Citizen Science within a Horizon 2020 project
Image:Jorge Ramirez - Unsplash
The SCOREwater project receives funding from the European Union’s Horizon 2020 Research and Innovation Programme. This may sound far away and abstract for a lot of people, however in this piece I will argue that it is far more tangible than you might think at first glance. You might even be able to contribute as an individual. This is what happens within the SCOREwater case study in the city of Amersfoort.
The city of Amersfoort is expanding its current sensor network to gain more data and insights into (potential) problem areas surrounding the central railway area and the neighbourhood of Schothorst. By adding sensors on more locations and adding additional climate related indicators, a more detailed image of the current situation within the city will become available.
This and additional information will be used in the development of two hydrological models, that will show which areas are vulnerable to water-related issues and what measures have to be taken to deal with these risks.
Involvement of citizen science
To gather the data needed to get a better view of the current situation within the city, the city of Amersfoort sought collaboration with a citizen science project that already was running for years called ‘Meet je Stad (MjS). Literally translated this means ‘measure your city’. MjS was initiated in 2012, long before the SCOREwater project was even conceived. MjS was initiated in order to empower people to deal with the consequences of climate change in their own surroundings, using science. MjS gets people involved in climate science by offering an infrastructure for them to develop and build measuring hardware, measure their own environment, analyse (their own) climate data and answer their own research questions. It has grown to a group of about 200 participants in Amersfoort with varying degrees of commitment. After all, they are all volunteers spending their free time on it. This often raises the question: What does this say about the quality of the research done?
The discoveries of citizens running around
Talking about citizen science often evokes a discussion of the quality of the gathered data, there is some scepticism about citizen science. The title Diana Wildschut and Harmen Zijp used for their recent publication in the Climate Risk Management journal ‘The discoveries of citizens running around is a reference to this scepticism. They write about an chance encounter between MjS and professional meteorologists:
‘[...]in a brainstorm at the Lorenz Center in Leiden, there were also some people of KNMI present, and their reaction to citizens measuring their environment was “We cannot have people running around with sensors and thinking they can do science”. The image of people running around with sensors is an image that MjS participants have come up against often since, when trying to get in contact with people from formal institutions.’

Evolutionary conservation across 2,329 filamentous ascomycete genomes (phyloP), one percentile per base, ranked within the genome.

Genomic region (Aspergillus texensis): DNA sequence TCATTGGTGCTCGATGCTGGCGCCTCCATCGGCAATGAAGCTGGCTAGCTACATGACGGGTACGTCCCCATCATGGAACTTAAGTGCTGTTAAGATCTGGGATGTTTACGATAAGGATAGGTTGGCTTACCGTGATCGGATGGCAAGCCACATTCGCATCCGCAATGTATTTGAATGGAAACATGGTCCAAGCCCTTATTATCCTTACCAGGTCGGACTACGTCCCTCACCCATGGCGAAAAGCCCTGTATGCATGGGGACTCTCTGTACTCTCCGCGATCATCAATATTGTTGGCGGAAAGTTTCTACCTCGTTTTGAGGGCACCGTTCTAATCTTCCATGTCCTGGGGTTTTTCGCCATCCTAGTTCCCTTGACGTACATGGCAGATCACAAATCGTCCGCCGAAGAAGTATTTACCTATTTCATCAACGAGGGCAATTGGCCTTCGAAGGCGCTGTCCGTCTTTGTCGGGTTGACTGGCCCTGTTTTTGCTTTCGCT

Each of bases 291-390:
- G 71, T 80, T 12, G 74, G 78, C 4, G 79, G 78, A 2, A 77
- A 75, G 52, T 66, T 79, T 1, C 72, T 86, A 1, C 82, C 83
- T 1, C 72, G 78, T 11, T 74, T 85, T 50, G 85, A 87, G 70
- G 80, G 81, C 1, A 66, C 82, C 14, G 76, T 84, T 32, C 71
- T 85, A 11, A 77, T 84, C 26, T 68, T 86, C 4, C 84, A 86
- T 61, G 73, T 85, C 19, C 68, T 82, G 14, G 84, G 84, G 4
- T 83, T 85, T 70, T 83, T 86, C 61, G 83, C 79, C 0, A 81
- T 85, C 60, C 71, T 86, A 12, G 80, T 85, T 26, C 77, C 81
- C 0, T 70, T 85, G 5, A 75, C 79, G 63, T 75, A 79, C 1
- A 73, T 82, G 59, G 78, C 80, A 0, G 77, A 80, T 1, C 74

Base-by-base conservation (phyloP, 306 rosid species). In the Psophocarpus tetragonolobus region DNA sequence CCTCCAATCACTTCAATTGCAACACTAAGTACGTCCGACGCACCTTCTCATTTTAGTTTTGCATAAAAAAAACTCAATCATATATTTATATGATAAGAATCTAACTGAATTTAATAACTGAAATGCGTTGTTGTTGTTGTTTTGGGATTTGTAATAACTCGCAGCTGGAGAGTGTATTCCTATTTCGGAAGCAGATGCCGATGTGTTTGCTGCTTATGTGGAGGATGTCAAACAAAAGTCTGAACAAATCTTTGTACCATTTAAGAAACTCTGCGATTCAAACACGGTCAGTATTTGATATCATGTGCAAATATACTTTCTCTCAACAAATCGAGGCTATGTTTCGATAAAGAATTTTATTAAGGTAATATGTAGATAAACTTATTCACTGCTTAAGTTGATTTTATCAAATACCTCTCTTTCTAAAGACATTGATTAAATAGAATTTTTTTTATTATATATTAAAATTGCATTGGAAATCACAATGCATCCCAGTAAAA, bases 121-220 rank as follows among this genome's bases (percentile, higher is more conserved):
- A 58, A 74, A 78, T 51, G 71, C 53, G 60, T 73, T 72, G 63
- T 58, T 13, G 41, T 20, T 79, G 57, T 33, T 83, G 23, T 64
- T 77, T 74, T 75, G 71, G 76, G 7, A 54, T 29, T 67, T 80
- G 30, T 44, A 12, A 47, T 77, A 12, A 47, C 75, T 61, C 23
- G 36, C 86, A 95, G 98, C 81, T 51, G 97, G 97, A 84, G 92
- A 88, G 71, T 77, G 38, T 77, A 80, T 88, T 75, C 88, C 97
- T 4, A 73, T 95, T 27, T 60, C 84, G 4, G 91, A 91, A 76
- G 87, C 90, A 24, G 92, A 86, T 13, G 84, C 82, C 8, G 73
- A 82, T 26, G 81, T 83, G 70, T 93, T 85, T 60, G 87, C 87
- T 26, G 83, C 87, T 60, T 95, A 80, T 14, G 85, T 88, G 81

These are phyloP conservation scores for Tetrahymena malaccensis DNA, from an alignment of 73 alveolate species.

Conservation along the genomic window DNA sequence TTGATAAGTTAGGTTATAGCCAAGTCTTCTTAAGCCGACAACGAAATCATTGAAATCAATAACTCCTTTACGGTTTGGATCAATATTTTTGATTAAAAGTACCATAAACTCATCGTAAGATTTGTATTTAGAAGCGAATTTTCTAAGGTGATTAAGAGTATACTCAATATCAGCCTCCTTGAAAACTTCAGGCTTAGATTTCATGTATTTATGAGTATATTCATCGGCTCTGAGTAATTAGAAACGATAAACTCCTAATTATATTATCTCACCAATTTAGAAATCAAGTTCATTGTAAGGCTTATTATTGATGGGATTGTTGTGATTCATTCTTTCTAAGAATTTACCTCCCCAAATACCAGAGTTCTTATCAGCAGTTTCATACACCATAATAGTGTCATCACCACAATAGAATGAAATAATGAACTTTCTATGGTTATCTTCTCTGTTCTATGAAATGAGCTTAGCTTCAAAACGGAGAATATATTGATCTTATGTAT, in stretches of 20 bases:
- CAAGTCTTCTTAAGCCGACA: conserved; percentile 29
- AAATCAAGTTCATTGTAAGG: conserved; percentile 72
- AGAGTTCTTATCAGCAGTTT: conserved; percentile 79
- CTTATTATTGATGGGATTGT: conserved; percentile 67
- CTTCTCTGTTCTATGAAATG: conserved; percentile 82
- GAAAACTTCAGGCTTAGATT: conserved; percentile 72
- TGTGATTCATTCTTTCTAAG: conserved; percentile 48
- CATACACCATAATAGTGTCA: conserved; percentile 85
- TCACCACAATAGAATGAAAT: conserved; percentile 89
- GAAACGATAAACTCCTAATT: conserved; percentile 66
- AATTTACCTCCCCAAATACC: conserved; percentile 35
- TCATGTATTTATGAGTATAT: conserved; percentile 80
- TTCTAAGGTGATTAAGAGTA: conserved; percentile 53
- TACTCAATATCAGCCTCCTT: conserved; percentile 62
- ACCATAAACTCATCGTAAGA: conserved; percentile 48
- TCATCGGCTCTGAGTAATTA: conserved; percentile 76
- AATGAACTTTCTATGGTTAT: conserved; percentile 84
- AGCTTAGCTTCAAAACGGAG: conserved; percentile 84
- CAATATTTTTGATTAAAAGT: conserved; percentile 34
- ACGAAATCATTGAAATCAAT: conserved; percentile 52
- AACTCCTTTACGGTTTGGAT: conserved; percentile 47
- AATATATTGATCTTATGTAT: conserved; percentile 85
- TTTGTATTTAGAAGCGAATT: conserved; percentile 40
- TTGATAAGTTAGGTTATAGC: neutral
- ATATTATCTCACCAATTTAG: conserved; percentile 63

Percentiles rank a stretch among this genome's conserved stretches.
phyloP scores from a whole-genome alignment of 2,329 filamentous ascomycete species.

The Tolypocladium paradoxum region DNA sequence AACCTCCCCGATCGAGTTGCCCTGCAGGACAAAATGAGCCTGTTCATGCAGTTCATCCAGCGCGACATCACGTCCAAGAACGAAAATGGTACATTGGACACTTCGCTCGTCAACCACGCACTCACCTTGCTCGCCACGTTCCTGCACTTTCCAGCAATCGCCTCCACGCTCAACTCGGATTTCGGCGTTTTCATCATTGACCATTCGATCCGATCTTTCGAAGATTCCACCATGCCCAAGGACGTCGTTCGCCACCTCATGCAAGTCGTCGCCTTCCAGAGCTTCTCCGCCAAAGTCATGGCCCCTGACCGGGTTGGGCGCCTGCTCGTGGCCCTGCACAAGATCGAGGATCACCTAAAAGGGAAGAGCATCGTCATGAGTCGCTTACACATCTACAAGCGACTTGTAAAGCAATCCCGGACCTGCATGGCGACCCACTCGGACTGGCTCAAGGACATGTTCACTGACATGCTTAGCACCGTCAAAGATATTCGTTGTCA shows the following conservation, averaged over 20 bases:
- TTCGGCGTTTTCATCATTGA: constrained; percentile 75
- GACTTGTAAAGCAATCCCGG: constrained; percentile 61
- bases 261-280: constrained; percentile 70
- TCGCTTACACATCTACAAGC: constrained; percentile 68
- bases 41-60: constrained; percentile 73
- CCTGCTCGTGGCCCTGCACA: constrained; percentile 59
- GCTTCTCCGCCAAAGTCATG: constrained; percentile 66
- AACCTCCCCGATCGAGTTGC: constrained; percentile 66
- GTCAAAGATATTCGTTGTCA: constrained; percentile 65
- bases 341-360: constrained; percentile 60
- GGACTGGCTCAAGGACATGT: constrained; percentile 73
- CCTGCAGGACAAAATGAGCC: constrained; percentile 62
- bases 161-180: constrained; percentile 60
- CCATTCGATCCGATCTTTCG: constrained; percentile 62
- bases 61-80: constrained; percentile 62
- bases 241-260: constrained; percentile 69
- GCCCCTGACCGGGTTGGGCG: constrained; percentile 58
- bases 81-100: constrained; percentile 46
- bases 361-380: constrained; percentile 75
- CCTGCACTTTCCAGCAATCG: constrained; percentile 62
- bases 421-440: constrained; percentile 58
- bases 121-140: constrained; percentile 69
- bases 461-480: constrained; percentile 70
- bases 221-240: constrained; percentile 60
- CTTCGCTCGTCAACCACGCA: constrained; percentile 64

This is not how citizen scientists in MjS see themselves. Although they often do not consider themselves moving efficiently towards a specific goal, they work together in a structured way, searching and experimenting, and not “running around”. However the authors do note that there is a changing willingness of academic scientists to look at citizen’s data. The “cheap tech” approach of MjS might just fill a gap in measurements that was inaccessible from the institutional perspectives.
When is data good enough?
The fact that MjS is also providing input for the SCOREwater project, shows that the data they provide is valued by the municipality of Amersfoort, otherwise they would not be included in the project. Defining quality is difficult, ‘quality has many meanings’ Wildschut and Zijp write. Some see it along the lines of high precision, robustness or certification. MjS sensors have limited performance by these measures. However if you define quality as something being fit for function, then the MjS network has high quality. “If the purpose of your measurement is to find out about a heat island in a certain street or around a certain elderly home, the measurements of MjS are fit for function, whereas the measurements of KNMI, which avoid the influence of heat islands, are not.”
How citizens and government can work together
The SCOREwater project is proof that citizens can work together with the government. It’s too early to call how successful this particular collaboration will be - the project will continue until April 2023- however the first steps are promising. The first soil moisture sensors were installed in collaboration with the municipality of Amersfoort last summer and all the data will be aggregated within the SCOREwater data platform which is currently under construction.
Conclusion and food for thought
“Citizen science adds different methods and a different quality to the landscape of science. What citizen science has to offer is motivation, time and the absence of career pressure, which allows for doing replication research, publishing negative results and exploring improbable approaches. The flip side is in inefficiency, loss of control, lack of well defined quality norms and sometimes opaque communication.” This is one of the conclusions that Wildschut and Zijp make in their article. It sums up nicely the merits and the challenges of citizen science. It is not a clear-cut path, but at least one thing is clear: citizen science shows there is a category of ‘good enough’ results that are fit for function and fill the gap in measurements that was inaccessible from the institutional perspective.
Pieter de Jong | 17-12-2020
Diana Wildschut, Harmen Zijp,The discoveries of citizens running around,Climate Risk Management,Volume 28,2020,100225,ISSN 2212-0963, https://doi.org/10.1016/j.crm.2020.100225 .